Filmmakers had been adapting Philip Roth’s work long before Isabel Coixet transformed The Dying Animal into Elegy. When Roth was just twenty-two, his story “The Contest for Aaron Gold,” published first in the Fall 1955 issue of Epoch and then in that year’s Best American Short Stories, was presented on television by Alfred Hitchcock. Roth has disallowed the story’s republication in the half-century since, and the filmed version can be viewed only at UCLA’s archives (or, for the less scrupulous, in a bootleg version), so very few of even Roth’s most committed fans have read or seen it. Roth’s only other short story to be filmed, “Expect the Vandals,” is equally obscure; but at least its bizarre movie version can be added to your Netflix queue. (more…)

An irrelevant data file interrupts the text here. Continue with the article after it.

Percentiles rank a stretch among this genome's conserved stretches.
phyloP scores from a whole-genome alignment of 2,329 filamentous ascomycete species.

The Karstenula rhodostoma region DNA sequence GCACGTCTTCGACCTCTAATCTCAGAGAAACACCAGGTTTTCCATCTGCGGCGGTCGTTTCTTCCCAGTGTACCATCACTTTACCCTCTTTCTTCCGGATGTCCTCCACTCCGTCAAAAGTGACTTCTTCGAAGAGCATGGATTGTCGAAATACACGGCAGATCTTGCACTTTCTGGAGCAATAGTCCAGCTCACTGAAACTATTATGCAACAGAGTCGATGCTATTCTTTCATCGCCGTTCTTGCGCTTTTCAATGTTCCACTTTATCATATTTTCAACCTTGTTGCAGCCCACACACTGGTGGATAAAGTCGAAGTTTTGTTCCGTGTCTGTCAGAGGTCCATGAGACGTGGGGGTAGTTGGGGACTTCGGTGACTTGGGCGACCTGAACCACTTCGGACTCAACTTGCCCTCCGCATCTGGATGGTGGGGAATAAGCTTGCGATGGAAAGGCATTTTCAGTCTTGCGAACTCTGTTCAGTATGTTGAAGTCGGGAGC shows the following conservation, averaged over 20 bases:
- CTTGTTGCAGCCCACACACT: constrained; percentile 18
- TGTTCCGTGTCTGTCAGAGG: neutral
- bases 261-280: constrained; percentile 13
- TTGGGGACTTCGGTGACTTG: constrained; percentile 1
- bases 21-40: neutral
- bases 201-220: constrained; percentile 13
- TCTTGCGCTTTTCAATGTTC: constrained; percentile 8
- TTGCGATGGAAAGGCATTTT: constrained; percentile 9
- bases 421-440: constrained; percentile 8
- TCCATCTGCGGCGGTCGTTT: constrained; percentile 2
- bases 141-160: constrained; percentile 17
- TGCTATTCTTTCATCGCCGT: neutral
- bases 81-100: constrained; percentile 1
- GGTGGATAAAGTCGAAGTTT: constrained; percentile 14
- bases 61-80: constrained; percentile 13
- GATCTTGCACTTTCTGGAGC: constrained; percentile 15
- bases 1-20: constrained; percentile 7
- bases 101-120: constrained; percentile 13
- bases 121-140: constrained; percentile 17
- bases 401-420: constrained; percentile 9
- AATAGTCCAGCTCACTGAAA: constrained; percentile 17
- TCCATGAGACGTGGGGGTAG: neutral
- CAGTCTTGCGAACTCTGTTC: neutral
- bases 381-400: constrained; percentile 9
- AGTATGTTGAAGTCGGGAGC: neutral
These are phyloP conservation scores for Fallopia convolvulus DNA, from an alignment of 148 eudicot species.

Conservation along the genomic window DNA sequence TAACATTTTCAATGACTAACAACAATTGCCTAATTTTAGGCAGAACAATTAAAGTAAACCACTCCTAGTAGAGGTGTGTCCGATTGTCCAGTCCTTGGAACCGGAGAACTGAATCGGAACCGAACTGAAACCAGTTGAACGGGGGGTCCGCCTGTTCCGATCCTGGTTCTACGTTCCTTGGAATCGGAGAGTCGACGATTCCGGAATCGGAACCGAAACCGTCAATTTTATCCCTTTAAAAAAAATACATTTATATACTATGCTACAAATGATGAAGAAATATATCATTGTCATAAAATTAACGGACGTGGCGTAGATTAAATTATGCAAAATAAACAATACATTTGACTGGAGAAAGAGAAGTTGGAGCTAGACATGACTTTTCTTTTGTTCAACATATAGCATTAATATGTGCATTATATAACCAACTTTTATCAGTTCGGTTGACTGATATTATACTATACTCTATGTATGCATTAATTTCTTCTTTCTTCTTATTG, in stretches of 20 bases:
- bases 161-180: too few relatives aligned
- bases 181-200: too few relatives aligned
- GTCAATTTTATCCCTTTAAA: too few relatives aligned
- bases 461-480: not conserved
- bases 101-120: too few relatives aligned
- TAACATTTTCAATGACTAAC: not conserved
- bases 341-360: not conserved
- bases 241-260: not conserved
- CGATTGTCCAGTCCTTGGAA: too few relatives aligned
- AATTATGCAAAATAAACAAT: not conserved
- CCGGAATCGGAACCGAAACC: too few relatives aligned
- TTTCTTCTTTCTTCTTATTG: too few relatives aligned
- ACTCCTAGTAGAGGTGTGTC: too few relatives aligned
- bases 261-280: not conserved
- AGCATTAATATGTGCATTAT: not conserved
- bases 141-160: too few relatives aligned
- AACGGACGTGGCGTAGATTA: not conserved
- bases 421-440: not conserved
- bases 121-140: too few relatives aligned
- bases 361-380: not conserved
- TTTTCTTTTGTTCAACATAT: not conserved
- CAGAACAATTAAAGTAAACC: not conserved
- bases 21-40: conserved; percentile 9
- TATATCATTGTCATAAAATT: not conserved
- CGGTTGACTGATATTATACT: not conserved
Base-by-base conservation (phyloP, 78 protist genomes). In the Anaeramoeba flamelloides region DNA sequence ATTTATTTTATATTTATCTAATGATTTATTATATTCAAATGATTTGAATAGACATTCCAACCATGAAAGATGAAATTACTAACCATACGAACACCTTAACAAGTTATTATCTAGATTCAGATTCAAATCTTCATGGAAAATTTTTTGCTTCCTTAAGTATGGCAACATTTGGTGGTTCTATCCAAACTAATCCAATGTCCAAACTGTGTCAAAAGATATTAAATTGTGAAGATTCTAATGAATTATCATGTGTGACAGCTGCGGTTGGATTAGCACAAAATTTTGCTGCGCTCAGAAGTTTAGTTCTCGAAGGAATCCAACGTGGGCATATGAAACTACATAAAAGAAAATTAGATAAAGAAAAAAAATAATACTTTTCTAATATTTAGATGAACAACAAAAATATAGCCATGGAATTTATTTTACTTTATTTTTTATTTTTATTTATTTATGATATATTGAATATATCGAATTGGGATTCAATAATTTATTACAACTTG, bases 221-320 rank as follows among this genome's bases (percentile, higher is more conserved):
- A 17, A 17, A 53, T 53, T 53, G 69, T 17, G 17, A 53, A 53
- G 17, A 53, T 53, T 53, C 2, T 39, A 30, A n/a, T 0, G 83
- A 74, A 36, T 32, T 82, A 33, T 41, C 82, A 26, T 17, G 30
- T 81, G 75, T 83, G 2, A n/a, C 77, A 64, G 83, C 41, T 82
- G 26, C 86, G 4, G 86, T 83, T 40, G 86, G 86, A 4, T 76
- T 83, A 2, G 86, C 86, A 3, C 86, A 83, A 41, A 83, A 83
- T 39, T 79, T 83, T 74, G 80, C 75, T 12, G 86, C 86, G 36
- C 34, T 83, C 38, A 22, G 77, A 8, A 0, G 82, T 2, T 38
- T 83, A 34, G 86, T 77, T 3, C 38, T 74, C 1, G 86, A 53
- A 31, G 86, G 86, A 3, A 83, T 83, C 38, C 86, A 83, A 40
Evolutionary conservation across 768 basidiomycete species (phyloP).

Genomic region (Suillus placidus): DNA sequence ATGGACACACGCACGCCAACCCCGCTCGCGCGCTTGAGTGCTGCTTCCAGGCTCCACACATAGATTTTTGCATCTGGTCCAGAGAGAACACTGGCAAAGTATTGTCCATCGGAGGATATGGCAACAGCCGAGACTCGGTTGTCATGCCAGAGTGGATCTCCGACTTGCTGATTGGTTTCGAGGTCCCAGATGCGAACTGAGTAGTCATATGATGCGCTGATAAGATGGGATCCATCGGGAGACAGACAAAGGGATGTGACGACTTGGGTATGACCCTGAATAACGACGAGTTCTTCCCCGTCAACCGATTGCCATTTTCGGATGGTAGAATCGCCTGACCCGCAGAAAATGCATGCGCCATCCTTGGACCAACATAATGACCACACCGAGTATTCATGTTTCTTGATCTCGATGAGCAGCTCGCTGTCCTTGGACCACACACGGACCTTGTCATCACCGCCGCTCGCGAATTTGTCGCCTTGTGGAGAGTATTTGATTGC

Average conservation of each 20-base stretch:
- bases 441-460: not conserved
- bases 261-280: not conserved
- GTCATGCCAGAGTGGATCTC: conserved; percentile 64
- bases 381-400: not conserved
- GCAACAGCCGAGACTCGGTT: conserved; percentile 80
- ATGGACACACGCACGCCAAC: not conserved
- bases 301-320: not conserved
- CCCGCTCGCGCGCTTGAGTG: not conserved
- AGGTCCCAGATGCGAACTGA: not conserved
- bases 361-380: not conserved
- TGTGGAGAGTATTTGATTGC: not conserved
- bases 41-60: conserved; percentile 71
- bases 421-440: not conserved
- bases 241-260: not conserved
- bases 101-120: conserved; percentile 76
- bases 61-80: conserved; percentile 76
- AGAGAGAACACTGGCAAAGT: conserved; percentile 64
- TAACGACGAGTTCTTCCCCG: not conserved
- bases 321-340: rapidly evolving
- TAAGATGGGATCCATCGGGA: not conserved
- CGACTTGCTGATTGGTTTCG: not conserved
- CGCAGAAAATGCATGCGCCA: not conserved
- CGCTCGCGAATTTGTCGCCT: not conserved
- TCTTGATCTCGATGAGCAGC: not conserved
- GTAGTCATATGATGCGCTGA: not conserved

The Girl on the Fridge
By Etgar Keret
Translated by Miriam Shlesinger and Sondra Silverston
173 pages. Farrar, Straus & Giroux.
Think of it this way: if you pay the cover price for Etgar Keret’s newly translated collection of stories, The Girl on the Fridge, you’ll be shelling out approximately 25 cents for each of the 46 fictions included. Some of them aren’t much longer than a paragraph, true, and some you’ll forget by the time you turn a page, but what do you expect for a lousy quarter, especially in this rotten economy? If even a handful of the stories haunt you, shake you, throw you for a loop—and they will—you’ll feel like you’ve won the literary lottery. (more…)
The Collected Stories
By Leonard Michaels
Farrar, Straus & Giroux. 403 pages. $26.
Unlike other masters of the short story—say, Bernard Malamud, in whose Complete Stories we witness the author’s approach shifting regularly and unpredictably, or Grace Paley, whose Collected Stories manifests relatively stable interests and methods—Leonard Michaels transformed his style dramatically, if gradually, during his career. Reading him chronologically in the new Collected Stories, beginning with the work he composed in the early ‘60s and continuing through the final publications before his death in 2003, the evolution of Michaels’ oeuvre stares you smack in the face. (more…)